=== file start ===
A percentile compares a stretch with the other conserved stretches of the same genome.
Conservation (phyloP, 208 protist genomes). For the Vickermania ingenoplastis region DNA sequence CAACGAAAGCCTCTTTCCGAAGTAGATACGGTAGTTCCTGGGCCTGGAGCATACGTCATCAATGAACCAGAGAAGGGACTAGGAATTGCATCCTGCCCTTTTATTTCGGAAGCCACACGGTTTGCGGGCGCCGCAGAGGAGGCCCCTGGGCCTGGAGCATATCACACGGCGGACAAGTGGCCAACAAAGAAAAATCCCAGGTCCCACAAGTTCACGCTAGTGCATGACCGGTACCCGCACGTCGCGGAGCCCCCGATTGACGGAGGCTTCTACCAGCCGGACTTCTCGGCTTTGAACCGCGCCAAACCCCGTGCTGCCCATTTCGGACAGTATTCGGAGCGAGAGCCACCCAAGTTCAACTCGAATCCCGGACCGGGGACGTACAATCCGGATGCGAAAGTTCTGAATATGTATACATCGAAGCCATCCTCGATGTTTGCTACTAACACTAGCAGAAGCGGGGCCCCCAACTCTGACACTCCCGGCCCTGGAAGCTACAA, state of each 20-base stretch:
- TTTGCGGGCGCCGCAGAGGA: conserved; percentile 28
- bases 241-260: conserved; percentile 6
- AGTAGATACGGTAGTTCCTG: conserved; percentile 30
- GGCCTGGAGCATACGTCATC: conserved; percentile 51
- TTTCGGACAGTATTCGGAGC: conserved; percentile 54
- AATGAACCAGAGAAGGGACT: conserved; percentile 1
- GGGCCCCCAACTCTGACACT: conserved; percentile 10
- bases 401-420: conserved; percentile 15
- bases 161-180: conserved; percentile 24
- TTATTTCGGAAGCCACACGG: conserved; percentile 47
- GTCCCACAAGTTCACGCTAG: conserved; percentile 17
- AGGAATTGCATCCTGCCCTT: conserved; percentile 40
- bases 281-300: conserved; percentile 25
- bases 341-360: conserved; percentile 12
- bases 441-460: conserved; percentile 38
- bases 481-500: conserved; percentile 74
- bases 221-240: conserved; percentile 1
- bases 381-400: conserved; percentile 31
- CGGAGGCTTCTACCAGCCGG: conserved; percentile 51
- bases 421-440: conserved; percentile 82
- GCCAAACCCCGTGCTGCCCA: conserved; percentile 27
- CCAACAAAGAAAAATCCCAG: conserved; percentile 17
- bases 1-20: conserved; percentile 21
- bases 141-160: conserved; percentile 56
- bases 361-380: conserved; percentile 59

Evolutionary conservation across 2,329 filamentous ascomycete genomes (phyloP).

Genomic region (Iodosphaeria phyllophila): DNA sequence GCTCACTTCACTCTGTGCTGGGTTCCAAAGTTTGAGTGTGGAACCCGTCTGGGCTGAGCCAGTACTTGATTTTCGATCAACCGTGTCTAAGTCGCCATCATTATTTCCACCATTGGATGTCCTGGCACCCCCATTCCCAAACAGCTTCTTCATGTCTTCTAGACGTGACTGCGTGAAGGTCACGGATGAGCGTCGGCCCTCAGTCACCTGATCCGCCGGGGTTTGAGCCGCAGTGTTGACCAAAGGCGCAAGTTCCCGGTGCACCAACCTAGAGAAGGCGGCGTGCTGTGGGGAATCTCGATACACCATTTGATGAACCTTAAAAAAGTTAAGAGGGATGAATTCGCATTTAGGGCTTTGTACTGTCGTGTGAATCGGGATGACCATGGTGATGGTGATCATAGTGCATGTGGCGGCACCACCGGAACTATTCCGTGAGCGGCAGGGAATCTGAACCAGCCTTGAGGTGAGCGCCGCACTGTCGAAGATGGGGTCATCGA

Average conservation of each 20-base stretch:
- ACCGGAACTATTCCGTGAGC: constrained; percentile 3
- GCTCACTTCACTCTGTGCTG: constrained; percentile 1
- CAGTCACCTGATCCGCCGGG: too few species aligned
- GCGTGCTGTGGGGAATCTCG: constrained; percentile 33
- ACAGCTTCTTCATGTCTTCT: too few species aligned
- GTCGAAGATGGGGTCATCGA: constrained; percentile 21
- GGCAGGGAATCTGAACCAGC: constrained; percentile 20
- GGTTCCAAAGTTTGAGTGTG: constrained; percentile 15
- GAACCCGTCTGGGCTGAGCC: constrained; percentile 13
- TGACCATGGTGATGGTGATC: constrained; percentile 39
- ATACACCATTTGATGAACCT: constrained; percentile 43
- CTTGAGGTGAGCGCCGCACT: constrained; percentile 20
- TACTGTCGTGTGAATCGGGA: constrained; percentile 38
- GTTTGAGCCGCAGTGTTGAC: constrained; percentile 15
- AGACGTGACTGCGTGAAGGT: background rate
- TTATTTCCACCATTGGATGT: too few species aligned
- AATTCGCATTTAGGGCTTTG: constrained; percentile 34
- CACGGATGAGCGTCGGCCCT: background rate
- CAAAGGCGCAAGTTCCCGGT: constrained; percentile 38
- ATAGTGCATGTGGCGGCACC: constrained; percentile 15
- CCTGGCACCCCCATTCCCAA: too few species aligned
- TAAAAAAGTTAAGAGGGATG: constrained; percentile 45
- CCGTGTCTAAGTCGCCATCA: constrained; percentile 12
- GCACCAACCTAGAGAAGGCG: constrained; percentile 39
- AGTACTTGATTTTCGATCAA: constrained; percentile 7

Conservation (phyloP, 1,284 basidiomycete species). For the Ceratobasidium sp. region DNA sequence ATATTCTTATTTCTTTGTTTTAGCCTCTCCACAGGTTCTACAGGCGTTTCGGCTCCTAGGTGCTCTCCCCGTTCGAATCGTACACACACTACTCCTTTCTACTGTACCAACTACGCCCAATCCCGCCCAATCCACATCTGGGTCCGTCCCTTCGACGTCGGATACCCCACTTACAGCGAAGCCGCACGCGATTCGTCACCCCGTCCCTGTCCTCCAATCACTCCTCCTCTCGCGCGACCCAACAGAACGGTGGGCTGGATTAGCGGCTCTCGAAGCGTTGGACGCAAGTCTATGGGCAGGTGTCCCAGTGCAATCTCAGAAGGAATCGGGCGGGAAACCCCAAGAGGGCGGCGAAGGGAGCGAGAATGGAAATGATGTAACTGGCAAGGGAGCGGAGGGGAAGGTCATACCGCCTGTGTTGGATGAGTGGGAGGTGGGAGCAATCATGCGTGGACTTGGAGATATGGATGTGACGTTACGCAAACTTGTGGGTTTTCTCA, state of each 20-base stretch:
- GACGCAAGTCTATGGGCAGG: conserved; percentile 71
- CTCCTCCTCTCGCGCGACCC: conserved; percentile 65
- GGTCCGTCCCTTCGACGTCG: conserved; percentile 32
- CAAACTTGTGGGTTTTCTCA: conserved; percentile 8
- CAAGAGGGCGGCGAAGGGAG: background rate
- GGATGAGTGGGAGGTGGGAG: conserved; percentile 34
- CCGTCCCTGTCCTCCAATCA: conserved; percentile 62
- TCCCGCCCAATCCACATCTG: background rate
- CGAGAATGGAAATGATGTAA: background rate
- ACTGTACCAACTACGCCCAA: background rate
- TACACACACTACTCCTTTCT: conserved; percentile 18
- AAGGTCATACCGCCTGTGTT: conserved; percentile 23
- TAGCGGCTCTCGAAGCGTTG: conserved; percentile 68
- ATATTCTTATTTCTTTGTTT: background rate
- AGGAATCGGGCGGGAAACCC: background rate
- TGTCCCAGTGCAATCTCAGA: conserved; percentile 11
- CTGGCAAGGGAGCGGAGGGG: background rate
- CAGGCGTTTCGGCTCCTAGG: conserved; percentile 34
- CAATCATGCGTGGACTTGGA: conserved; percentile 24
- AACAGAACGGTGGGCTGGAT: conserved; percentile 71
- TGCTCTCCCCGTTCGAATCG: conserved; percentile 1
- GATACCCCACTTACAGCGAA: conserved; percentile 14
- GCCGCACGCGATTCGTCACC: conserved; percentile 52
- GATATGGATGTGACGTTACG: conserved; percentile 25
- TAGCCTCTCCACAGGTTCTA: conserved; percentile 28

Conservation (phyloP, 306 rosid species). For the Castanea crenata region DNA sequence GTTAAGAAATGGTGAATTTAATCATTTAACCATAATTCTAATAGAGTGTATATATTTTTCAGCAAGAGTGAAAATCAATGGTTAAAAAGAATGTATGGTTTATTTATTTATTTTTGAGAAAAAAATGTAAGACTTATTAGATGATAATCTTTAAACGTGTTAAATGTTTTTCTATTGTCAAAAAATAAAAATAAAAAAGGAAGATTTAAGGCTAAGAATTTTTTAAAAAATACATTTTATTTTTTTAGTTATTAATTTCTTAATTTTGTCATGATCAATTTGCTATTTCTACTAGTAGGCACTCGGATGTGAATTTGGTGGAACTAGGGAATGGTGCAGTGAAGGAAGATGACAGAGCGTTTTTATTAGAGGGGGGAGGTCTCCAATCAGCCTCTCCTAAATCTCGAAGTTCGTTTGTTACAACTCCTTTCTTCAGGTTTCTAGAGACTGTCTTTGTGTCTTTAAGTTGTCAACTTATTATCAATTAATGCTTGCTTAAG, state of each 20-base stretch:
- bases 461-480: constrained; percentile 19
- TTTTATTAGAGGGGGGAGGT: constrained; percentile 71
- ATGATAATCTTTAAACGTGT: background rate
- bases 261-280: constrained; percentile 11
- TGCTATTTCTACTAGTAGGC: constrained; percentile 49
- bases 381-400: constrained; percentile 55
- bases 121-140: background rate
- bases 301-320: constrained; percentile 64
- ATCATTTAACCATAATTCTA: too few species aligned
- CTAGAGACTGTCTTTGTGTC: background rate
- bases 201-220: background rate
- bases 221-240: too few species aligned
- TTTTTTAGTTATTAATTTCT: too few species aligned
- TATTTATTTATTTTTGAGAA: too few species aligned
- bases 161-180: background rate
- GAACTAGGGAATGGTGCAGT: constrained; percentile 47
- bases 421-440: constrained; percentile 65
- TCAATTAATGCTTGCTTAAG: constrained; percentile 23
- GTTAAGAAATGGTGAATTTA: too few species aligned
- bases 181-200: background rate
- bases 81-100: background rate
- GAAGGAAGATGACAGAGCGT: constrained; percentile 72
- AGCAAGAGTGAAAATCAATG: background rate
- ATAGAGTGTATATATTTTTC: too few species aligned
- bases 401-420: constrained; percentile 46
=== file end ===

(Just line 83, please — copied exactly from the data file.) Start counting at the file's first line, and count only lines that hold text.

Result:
- bases 461-480: constrained; percentile 19